New Biomimetic Scaffolds for Regeneration of Skeletal Muscle

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Researchers at Purdue University have developed a new biomimetic scaffolding material to regenerate skeletal muscle in the event of muscle damage due to injury. Current muscle regeneration techniques are often limited due to scarce tissue availability. Purdue researchers have created a new scaffold implant that promotes myoblast proliferation and myogenic differentiation to signal muscle growth. The scaffolding is comprised of hydrogels, including hyaluronic acid and chondroitin salt, that mimic the extracellular matrix of skeletal muscles and exhibit excellent cell-interactive properties as well as biodegradability and biocompatibility. The scaffolding material works to induce a natural regeneration process including inflammatory response, nerve innervation, and blood vessel formation directly at the site of an injury. In testing with mice, no signs of scar tissue, infection, edema, seroma, or toxicity were observed over the course of four weeks. Improved muscular regeneration response was observed in mice within just one week, which improved with exercise.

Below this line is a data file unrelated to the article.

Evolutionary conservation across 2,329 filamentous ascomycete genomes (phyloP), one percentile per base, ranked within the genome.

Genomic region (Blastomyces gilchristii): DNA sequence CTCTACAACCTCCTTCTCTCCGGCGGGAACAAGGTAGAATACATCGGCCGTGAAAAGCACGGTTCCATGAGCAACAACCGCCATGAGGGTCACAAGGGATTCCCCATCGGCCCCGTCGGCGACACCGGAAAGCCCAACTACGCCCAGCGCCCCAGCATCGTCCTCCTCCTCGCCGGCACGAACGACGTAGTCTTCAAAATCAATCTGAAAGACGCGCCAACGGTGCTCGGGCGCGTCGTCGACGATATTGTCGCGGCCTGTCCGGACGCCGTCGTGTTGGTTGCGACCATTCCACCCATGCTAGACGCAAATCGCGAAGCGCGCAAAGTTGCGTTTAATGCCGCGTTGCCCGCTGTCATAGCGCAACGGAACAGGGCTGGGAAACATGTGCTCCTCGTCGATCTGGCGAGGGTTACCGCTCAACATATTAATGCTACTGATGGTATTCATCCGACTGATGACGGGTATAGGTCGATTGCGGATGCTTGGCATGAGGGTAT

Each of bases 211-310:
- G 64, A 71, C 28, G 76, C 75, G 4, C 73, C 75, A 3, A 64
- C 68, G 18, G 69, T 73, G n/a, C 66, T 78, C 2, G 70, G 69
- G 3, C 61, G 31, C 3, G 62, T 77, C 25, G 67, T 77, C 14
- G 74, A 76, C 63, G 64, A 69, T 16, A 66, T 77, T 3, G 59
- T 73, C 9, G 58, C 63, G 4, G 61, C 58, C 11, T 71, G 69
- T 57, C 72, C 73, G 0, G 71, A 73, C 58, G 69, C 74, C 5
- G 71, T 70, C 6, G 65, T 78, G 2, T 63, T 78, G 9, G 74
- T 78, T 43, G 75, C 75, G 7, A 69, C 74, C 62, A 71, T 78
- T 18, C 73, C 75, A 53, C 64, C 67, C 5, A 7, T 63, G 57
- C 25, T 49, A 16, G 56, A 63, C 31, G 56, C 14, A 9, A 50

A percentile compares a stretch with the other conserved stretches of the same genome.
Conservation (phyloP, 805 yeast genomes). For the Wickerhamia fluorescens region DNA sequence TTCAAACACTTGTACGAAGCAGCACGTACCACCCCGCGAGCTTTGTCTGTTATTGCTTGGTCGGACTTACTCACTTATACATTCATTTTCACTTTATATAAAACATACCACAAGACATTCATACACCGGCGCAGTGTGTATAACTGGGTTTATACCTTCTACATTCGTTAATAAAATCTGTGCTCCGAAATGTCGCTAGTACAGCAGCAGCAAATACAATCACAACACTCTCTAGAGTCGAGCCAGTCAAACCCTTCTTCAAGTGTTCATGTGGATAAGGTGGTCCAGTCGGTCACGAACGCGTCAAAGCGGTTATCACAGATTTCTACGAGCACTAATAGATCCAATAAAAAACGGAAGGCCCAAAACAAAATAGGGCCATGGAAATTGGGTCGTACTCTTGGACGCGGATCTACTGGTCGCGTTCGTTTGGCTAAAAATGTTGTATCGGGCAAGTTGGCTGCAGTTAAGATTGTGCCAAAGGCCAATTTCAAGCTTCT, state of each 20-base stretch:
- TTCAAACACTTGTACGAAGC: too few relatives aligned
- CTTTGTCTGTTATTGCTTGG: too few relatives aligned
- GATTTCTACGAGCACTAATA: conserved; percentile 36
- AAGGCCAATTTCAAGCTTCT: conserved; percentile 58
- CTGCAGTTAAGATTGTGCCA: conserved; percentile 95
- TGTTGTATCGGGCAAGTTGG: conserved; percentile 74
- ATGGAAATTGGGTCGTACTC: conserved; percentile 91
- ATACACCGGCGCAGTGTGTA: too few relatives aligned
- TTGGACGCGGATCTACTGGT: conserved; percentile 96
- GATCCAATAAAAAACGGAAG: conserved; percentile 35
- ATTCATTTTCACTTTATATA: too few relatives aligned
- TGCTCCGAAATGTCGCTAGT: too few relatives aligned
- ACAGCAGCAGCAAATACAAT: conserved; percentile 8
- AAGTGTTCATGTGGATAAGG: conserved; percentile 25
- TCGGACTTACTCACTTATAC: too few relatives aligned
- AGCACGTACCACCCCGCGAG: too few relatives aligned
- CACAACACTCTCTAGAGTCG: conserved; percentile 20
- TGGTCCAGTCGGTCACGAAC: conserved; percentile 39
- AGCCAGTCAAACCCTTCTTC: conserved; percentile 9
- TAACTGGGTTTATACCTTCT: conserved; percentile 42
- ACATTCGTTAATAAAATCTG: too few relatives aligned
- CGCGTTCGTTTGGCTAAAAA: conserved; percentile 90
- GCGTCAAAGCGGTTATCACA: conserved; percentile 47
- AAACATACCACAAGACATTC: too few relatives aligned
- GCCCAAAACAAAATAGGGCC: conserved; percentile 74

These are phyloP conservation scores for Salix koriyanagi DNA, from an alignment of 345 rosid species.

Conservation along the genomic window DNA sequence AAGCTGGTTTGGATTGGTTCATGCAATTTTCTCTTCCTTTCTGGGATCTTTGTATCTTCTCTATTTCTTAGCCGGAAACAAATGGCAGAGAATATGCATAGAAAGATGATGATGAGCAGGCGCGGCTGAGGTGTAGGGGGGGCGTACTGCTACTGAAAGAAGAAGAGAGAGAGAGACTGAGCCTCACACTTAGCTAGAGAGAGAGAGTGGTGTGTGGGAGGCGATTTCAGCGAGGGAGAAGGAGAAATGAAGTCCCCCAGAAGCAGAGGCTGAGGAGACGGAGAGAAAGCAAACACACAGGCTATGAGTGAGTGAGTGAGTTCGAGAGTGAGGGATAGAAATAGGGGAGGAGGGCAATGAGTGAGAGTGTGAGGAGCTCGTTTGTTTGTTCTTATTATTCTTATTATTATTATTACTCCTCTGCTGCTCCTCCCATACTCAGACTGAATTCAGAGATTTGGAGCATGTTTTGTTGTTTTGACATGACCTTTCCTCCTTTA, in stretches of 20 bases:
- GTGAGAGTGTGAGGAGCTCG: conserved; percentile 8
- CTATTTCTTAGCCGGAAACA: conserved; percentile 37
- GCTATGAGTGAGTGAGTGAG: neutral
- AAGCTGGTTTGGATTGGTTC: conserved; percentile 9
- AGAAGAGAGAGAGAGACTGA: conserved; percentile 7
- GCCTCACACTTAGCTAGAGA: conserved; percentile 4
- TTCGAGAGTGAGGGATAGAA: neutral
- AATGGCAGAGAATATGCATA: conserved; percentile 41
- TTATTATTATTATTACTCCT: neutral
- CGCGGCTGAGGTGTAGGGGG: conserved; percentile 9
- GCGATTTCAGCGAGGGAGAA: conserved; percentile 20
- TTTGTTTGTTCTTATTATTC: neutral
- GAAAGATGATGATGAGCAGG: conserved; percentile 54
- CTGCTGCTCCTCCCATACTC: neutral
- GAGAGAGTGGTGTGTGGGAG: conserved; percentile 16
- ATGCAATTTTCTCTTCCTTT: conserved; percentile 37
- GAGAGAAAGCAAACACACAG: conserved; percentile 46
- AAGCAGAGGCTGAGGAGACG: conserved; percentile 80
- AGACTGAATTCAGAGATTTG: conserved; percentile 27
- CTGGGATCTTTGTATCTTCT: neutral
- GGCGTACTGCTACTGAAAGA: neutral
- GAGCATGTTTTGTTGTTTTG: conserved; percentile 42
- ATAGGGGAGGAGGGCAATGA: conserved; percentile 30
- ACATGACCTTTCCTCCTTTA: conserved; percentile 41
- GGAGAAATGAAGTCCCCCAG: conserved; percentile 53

-High Injury Recovery Rate
-Improved Muscle Regeneration

Potential Applications:
-Muscle Regeneration
-Regenerative Medicine

Technology Validation:
This technology has been tested in vivo with mice to observe injury recovery and biocompatibility.

Recent Publication:
Biomimetic Glycosaminoglycan-Based Scaffolds Improve Skeletal Muscle Regeneration in a Murine Volumetric Muscle Loss Model
Journal of Bioactive Materials
DOI: 10.1016/j.bioactmat.2020.10.012
Apr 19, 2021
Utility-Gov. Funding
United States

Jun 18, 2020
Provisional-Gov. Funding
United States
Purdue Office of Technology Commercialization
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